Despite slight changes, mortgage rates remained near all-time lows in the week ending November 8, according to Freddie Mac.
The government-sponsored enterprise's Primary Mortgage Market Survey reported that 30-year fixed-rate mortgages averaged 3.4 percent, a slight increase from last week's average of 3.39 percent. A year ago at this time, they averaged 3.99 percent, which was the first time 30-year FRMs ever fell below 4 percent.
Additionally, 15-year FRMs dropped from 2.74 to 2.73 percent. Last year during this week, 15-year FRMs averaged 2.74 percent.
Keith Gumbinger, vice president at HSH.com, told Bloomberg that low mortgage rates have had a direct effect on home prices.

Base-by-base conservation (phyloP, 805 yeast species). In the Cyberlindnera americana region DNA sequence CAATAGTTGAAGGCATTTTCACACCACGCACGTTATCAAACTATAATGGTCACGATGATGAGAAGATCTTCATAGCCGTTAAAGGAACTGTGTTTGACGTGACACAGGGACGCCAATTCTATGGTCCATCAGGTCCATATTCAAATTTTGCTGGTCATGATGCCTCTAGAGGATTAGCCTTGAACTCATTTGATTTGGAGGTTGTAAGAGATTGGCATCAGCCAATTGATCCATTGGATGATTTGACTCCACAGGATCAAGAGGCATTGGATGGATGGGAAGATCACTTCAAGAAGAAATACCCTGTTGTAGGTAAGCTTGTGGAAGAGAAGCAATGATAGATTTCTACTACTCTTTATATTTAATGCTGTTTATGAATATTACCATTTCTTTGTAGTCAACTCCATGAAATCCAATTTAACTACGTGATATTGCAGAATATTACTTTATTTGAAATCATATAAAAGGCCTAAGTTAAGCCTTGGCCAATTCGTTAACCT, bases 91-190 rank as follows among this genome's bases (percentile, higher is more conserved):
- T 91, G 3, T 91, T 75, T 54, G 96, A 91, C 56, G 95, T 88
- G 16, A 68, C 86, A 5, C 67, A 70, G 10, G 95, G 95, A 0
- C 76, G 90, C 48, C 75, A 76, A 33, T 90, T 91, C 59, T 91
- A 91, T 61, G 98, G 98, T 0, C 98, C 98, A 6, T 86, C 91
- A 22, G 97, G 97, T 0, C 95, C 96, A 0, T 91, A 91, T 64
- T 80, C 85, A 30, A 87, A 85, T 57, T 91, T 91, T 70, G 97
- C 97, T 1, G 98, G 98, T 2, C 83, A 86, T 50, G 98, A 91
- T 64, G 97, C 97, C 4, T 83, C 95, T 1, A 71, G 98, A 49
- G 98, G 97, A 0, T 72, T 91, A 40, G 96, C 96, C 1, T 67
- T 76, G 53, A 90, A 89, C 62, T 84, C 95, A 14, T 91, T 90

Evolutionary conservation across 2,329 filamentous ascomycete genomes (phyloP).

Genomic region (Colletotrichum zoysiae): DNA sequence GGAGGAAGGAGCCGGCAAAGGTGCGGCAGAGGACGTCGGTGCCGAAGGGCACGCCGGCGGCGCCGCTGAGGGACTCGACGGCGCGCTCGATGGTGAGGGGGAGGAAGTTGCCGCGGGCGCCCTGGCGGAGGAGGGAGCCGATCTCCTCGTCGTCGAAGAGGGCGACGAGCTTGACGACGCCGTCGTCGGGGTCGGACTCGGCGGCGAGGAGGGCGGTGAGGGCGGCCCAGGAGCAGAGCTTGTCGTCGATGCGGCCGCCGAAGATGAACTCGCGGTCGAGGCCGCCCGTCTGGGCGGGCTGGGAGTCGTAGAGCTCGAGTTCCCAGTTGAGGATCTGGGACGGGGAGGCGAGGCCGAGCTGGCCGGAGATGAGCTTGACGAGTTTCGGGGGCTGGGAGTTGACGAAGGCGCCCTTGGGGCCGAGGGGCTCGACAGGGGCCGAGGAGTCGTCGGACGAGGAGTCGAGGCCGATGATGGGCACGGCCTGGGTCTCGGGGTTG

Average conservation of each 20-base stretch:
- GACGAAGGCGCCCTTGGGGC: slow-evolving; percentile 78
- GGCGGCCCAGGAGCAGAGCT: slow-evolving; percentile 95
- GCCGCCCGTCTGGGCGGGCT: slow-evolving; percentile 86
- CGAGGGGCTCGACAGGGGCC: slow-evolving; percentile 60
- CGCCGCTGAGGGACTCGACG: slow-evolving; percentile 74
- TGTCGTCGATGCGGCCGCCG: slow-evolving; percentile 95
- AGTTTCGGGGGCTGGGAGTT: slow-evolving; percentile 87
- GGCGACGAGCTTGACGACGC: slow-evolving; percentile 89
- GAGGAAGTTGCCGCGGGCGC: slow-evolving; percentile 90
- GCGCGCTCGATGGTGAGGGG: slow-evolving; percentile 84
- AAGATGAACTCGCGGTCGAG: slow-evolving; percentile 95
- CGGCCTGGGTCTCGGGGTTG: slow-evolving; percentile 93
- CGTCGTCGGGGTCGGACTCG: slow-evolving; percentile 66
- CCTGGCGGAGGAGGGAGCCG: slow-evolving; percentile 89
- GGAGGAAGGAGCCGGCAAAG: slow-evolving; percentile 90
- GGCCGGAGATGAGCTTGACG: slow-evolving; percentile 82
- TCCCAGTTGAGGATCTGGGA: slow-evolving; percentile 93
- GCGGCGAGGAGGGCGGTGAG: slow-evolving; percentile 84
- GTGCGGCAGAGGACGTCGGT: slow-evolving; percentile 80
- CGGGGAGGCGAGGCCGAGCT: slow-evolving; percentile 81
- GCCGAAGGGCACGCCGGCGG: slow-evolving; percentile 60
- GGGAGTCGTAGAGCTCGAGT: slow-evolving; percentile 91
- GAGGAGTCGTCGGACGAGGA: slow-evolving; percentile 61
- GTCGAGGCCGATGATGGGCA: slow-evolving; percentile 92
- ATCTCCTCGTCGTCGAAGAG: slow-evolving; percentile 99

"There is absolutely a direct relationship between falling interest rates and rising prices," Gumbinger said. "More borrowers can come out and participate in markets that would have been considered too expensive for them."
With mortgage rates enticing more people to enter the market, demand increases. When demand is up, prices will go up as multiple bidders on homes will drive up the price a house sells for.